I read the kid’s book One Morning in Maine by Robert Mccloskey about eight years ago, and after that, I was dying to find someone to take me clamming. Finally five years later, one of Henry the Husband’s clients who was an avid clammer agreed to show us the ropes. It turned out to be not only a good time but a bountiful harvest. We’ve been many times since. Last Thursday morning was a -1.7′ minus tide, so we packed up the family and drove about an hour and fifteen minutes to the Alsea Bay in Waldport, Oregon.
To dig clams legally in Oregon, you need a shellfish license issued by Oregon Department of Fish and Wildlife. An annual shellfish license for an Oregon resident is $7, a real bargain. The daily limit is 20 bay clams (gapers, cockles, butter clams, littlenecks, and geoducks), including not more than 12 gapers.
The first order of business when digging gapers is to find a “show,” a quarter-sized depression in the wet sand caused by the clam sucking down its neck to make it less vulnerable during low tide.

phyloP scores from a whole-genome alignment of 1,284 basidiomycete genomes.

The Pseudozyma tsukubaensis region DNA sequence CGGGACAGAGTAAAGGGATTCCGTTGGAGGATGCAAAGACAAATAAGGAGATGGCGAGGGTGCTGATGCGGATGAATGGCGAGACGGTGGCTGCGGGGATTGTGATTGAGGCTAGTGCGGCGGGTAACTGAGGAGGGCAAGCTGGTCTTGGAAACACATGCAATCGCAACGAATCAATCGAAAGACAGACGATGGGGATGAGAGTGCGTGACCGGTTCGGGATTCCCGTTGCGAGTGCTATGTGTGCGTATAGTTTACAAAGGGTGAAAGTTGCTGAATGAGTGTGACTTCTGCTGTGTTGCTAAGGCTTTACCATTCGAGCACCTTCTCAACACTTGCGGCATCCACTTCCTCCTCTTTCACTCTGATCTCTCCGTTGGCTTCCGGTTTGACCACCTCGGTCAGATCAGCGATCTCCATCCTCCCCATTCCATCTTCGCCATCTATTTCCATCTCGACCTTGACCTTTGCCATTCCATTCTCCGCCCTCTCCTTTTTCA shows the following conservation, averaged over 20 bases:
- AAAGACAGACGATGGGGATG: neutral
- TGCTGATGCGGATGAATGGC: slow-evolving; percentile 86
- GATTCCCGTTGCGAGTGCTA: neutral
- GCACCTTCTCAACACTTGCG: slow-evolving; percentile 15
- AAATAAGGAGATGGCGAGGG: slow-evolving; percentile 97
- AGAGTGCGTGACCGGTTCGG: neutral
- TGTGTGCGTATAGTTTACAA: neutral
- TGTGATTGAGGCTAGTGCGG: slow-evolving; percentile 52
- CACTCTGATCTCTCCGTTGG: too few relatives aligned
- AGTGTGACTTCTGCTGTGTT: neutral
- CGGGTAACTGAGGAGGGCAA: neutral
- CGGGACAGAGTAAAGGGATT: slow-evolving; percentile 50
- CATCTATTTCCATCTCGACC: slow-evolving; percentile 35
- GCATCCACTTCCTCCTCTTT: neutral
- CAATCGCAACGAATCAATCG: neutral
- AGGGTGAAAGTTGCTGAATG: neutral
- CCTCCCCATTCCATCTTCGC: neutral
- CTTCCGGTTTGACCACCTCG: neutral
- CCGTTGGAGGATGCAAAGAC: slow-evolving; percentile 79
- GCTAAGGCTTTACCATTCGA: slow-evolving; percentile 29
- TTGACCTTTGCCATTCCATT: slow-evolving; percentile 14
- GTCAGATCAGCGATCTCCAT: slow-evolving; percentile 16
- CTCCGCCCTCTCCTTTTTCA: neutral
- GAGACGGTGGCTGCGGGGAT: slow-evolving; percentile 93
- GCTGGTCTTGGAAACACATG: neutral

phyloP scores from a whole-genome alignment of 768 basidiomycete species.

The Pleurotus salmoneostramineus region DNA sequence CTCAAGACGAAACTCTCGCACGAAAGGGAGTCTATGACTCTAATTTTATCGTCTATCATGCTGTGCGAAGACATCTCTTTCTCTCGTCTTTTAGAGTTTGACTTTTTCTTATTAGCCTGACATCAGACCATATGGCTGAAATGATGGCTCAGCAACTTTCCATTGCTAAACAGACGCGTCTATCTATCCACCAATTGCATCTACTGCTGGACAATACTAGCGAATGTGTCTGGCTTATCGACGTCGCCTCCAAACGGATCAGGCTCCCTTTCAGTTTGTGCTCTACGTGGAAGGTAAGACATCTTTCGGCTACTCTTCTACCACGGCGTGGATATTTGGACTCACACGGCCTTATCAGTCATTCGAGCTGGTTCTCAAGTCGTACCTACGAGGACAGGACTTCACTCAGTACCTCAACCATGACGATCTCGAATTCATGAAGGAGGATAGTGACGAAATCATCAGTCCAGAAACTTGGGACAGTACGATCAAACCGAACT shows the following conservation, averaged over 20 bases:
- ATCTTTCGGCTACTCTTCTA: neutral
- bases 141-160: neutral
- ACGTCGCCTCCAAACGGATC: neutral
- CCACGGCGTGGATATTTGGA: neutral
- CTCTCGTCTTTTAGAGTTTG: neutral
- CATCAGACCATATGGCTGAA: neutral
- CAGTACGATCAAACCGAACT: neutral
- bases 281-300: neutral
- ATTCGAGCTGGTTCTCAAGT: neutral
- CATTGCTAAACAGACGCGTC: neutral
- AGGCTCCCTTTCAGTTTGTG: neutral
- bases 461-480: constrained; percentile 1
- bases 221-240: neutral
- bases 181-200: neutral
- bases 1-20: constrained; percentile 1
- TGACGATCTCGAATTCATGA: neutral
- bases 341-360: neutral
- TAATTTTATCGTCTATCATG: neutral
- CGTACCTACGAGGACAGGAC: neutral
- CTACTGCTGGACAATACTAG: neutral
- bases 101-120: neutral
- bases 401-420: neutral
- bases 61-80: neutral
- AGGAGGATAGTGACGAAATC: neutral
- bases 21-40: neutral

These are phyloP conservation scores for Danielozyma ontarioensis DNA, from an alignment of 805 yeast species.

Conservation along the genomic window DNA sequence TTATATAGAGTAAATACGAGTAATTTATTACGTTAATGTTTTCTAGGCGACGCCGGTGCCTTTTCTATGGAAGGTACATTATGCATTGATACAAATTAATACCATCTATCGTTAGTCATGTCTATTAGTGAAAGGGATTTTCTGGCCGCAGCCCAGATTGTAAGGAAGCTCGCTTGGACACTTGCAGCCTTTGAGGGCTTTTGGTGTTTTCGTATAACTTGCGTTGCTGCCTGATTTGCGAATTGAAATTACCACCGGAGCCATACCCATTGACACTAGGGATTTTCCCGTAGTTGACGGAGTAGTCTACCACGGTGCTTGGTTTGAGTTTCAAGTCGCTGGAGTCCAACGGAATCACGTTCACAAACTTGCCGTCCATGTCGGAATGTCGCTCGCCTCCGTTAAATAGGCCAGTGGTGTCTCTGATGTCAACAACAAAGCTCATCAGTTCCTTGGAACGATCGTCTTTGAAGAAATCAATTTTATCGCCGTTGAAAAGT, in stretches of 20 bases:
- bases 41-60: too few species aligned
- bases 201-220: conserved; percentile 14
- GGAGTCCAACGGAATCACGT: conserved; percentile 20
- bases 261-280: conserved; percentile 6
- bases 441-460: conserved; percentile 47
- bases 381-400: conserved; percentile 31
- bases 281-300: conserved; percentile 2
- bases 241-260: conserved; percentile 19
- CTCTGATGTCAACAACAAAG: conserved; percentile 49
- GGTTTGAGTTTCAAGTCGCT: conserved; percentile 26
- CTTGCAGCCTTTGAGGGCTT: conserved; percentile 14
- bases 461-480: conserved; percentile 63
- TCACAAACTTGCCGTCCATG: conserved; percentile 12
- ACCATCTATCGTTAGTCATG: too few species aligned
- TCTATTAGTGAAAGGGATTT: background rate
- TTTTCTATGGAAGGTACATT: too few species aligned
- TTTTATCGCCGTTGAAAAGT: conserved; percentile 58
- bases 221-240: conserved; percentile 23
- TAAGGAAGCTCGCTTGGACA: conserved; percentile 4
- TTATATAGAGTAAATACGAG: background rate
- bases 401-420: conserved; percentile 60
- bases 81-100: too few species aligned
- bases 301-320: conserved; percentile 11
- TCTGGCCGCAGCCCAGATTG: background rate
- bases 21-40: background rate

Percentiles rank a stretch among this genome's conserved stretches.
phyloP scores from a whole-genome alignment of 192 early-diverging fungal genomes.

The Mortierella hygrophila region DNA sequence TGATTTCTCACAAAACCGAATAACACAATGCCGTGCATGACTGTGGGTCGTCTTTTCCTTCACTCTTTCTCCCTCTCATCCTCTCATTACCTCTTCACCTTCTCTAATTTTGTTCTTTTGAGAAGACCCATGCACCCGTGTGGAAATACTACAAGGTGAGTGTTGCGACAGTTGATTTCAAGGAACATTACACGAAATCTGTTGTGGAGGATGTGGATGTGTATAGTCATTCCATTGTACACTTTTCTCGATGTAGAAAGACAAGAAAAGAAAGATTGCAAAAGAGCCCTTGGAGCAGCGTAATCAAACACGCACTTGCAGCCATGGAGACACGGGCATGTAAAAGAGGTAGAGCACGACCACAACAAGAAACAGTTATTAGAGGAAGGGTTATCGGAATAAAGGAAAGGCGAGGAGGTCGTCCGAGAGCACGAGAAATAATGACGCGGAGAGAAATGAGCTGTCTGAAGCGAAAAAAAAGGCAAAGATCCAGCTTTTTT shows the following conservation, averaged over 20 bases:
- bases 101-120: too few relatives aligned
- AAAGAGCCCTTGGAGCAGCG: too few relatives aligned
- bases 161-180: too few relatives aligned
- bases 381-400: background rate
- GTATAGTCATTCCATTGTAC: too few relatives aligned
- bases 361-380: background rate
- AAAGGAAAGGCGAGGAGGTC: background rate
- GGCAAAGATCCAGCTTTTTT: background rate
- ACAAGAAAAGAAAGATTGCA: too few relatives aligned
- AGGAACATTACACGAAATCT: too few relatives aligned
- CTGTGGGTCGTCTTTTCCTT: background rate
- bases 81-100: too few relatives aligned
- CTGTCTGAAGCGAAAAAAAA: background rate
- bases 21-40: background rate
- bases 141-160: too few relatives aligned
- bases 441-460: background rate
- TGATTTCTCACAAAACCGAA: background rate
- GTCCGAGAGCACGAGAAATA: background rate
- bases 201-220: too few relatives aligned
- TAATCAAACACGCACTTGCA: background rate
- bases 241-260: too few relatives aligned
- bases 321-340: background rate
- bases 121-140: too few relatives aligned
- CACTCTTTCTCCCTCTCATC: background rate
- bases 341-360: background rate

When you’ve found a good sized “show,” dig alongside it, following the course of the neck back to the shell. The trick is to reach the clam before your hole walls collapse, and your hole fills with water. In these photos, Henry is using a 5-gallon bucket with the bottom cut out to stabilize the hole walls, giving him more time to locate the clam.
The guys in the photos below were using rakes to dig cockles. Cockles dwell just an inch or two below the surface of the sand. I didn’t have a rake, so I got my limit by pawing in the sand of a little inlet. I probably didn’t find the biggest ones of the day, but I did well enough without any special tools.
For more info about digging gapers or cockles, check out the ODFW guide for digging bay clams.
Cut the mantle and abductor muscles to separate the flesh from the shell.
Trim the tip of the neck and split the neck down the middle. Pull the gills off, split the stomach, and scrape out the stomach contents and the digger (cartilage thingy). The foot (below) remains attached to the stomach.
The neck is the majority of the meat.
Cockles need a little boiling water to coax open their shells (otherwise clamped shut).
After a minute or so in the hot water they pop open.
Use tongs to transfer them from hot water to cold. Cockles don’t have a neck like a gaper, so you get the foot, two abductor muscles, and the cleaned out stomach.
The meat from the six gapers and and thirty-four cockles that we harvested went into the freezer. We’ll turn it into a big batch of (goat milk-based) clam chowder in the near future.
Our chickens went nuts over clam waste.